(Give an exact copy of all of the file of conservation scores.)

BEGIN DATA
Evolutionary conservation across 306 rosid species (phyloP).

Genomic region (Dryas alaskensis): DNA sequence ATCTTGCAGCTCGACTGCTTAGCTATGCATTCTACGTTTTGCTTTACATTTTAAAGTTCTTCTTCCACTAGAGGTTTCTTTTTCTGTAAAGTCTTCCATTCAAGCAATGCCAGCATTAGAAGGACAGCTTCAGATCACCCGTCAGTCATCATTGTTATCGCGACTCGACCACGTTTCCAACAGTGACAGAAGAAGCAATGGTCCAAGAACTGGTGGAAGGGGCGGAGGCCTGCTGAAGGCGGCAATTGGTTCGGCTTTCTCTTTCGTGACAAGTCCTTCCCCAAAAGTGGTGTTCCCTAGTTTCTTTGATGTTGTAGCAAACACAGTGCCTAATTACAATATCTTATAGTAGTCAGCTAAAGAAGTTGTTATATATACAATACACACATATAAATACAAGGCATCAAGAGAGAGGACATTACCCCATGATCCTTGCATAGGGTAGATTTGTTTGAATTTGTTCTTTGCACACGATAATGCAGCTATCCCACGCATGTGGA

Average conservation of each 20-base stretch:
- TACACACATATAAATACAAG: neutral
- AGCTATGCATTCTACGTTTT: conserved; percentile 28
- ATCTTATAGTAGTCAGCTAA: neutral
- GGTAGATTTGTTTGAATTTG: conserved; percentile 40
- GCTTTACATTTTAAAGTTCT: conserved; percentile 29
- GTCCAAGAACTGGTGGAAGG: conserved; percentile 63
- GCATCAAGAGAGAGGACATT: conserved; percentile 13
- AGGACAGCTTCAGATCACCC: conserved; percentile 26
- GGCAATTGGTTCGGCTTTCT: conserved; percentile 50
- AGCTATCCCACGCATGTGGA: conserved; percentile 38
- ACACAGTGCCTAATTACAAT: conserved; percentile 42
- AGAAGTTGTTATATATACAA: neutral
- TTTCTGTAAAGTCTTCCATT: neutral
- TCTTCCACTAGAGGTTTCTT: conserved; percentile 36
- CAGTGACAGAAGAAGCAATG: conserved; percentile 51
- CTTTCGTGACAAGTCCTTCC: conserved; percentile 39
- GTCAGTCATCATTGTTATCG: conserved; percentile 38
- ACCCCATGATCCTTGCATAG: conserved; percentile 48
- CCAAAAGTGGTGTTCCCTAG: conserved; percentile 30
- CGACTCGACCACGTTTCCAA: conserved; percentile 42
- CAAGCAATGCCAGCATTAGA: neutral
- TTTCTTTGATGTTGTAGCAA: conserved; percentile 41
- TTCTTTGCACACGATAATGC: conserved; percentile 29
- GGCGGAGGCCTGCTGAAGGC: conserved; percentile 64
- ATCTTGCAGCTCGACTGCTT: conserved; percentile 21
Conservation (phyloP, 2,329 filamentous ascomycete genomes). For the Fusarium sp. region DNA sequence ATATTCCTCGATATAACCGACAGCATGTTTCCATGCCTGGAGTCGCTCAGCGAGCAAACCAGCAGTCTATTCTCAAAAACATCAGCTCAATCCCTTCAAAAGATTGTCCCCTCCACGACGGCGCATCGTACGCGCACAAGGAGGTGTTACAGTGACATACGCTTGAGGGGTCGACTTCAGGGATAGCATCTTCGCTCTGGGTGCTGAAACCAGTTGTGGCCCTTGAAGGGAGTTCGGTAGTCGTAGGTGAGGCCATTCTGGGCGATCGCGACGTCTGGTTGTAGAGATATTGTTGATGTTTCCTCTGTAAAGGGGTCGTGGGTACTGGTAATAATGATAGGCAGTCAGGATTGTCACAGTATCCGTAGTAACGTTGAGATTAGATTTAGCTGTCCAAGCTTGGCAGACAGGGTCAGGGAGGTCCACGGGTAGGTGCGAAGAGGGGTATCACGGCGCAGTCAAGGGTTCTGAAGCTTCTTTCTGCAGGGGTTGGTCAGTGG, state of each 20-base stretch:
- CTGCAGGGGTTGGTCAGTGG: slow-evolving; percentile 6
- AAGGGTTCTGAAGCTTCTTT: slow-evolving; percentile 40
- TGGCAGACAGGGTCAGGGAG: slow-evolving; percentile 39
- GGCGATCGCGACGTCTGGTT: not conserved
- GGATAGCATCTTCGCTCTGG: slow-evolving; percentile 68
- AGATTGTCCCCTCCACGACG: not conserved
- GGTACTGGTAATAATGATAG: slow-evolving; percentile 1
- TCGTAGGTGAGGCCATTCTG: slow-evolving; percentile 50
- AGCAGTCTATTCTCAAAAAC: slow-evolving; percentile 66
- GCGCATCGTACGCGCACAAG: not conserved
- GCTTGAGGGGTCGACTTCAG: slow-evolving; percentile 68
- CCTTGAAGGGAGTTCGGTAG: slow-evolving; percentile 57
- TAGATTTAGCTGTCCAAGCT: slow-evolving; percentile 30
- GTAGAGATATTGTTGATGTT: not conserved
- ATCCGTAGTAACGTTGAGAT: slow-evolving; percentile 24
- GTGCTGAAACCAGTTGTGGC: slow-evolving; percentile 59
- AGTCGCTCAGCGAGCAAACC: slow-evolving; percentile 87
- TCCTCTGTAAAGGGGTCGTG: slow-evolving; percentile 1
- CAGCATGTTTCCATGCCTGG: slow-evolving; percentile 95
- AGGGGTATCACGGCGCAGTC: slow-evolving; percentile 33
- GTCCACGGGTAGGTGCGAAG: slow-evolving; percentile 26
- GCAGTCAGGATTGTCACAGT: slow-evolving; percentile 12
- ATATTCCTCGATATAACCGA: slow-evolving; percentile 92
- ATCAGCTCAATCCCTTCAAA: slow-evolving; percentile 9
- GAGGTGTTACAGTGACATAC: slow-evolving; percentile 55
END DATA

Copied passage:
Evolutionary conservation across 306 rosid species (phyloP).

Genomic region (Dryas alaskensis): DNA sequence ATCTTGCAGCTCGACTGCTTAGCTATGCATTCTACGTTTTGCTTTACATTTTAAAGTTCTTCTTCCACTAGAGGTTTCTTTTTCTGTAAAGTCTTCCATTCAAGCAATGCCAGCATTAGAAGGACAGCTTCAGATCACCCGTCAGTCATCATTGTTATCGCGACTCGACCACGTTTCCAACAGTGACAGAAGAAGCAATGGTCCAAGAACTGGTGGAAGGGGCGGAGGCCTGCTGAAGGCGGCAATTGGTTCGGCTTTCTCTTTCGTGACAAGTCCTTCCCCAAAAGTGGTGTTCCCTAGTTTCTTTGATGTTGTAGCAAACACAGTGCCTAATTACAATATCTTATAGTAGTCAGCTAAAGAAGTTGTTATATATACAATACACACATATAAATACAAGGCATCAAGAGAGAGGACATTACCCCATGATCCTTGCATAGGGTAGATTTGTTTGAATTTGTTCTTTGCACACGATAATGCAGCTATCCCACGCATGTGGA

Average conservation of each 20-base stretch:
- TACACACATATAAATACAAG: neutral
- AGCTATGCATTCTACGTTTT: conserved; percentile 28
- ATCTTATAGTAGTCAGCTAA: neutral
- GGTAGATTTGTTTGAATTTG: conserved; percentile 40
- GCTTTACATTTTAAAGTTCT: conserved; percentile 29
- GTCCAAGAACTGGTGGAAGG: conserved; percentile 63
- GCATCAAGAGAGAGGACATT: conserved; percentile 13
- AGGACAGCTTCAGATCACCC: conserved; percentile 26
- GGCAATTGGTTCGGCTTTCT: conserved; percentile 50
- AGCTATCCCACGCATGTGGA: conserved; percentile 38
- ACACAGTGCCTAATTACAAT: conserved; percentile 42
- AGAAGTTGTTATATATACAA: neutral
- TTTCTGTAAAGTCTTCCATT: neutral
- TCTTCCACTAGAGGTTTCTT: conserved; percentile 36
- CAGTGACAGAAGAAGCAATG: conserved; percentile 51
- CTTTCGTGACAAGTCCTTCC: conserved; percentile 39
- GTCAGTCATCATTGTTATCG: conserved; percentile 38
- ACCCCATGATCCTTGCATAG: conserved; percentile 48
- CCAAAAGTGGTGTTCCCTAG: conserved; percentile 30
- CGACTCGACCACGTTTCCAA: conserved; percentile 42
- CAAGCAATGCCAGCATTAGA: neutral
- TTTCTTTGATGTTGTAGCAA: conserved; percentile 41
- TTCTTTGCACACGATAATGC: conserved; percentile 29
- GGCGGAGGCCTGCTGAAGGC: conserved; percentile 64
- ATCTTGCAGCTCGACTGCTT: conserved; percentile 21
Conservation (phyloP, 2,329 filamentous ascomycete genomes). For the Fusarium sp. region DNA sequence ATATTCCTCGATATAACCGACAGCATGTTTCCATGCCTGGAGTCGCTCAGCGAGCAAACCAGCAGTCTATTCTCAAAAACATCAGCTCAATCCCTTCAAAAGATTGTCCCCTCCACGACGGCGCATCGTACGCGCACAAGGAGGTGTTACAGTGACATACGCTTGAGGGGTCGACTTCAGGGATAGCATCTTCGCTCTGGGTGCTGAAACCAGTTGTGGCCCTTGAAGGGAGTTCGGTAGTCGTAGGTGAGGCCATTCTGGGCGATCGCGACGTCTGGTTGTAGAGATATTGTTGATGTTTCCTCTGTAAAGGGGTCGTGGGTACTGGTAATAATGATAGGCAGTCAGGATTGTCACAGTATCCGTAGTAACGTTGAGATTAGATTTAGCTGTCCAAGCTTGGCAGACAGGGTCAGGGAGGTCCACGGGTAGGTGCGAAGAGGGGTATCACGGCGCAGTCAAGGGTTCTGAAGCTTCTTTCTGCAGGGGTTGGTCAGTGG, state of each 20-base stretch:
- CTGCAGGGGTTGGTCAGTGG: slow-evolving; percentile 6
- AAGGGTTCTGAAGCTTCTTT: slow-evolving; percentile 40
- TGGCAGACAGGGTCAGGGAG: slow-evolving; percentile 39
- GGCGATCGCGACGTCTGGTT: not conserved
- GGATAGCATCTTCGCTCTGG: slow-evolving; percentile 68
- AGATTGTCCCCTCCACGACG: not conserved
- GGTACTGGTAATAATGATAG: slow-evolving; percentile 1
- TCGTAGGTGAGGCCATTCTG: slow-evolving; percentile 50
- AGCAGTCTATTCTCAAAAAC: slow-evolving; percentile 66
- GCGCATCGTACGCGCACAAG: not conserved
- GCTTGAGGGGTCGACTTCAG: slow-evolving; percentile 68
- CCTTGAAGGGAGTTCGGTAG: slow-evolving; percentile 57
- TAGATTTAGCTGTCCAAGCT: slow-evolving; percentile 30
- GTAGAGATATTGTTGATGTT: not conserved
- ATCCGTAGTAACGTTGAGAT: slow-evolving; percentile 24
- GTGCTGAAACCAGTTGTGGC: slow-evolving; percentile 59
- AGTCGCTCAGCGAGCAAACC: slow-evolving; percentile 87
- TCCTCTGTAAAGGGGTCGTG: slow-evolving; percentile 1
- CAGCATGTTTCCATGCCTGG: slow-evolving; percentile 95
- AGGGGTATCACGGCGCAGTC: slow-evolving; percentile 33
- GTCCACGGGTAGGTGCGAAG: slow-evolving; percentile 26
- GCAGTCAGGATTGTCACAGT: slow-evolving; percentile 12
- ATATTCCTCGATATAACCGA: slow-evolving; percentile 92
- ATCAGCTCAATCCCTTCAAA: slow-evolving; percentile 9
- GAGGTGTTACAGTGACATAC: slow-evolving; percentile 55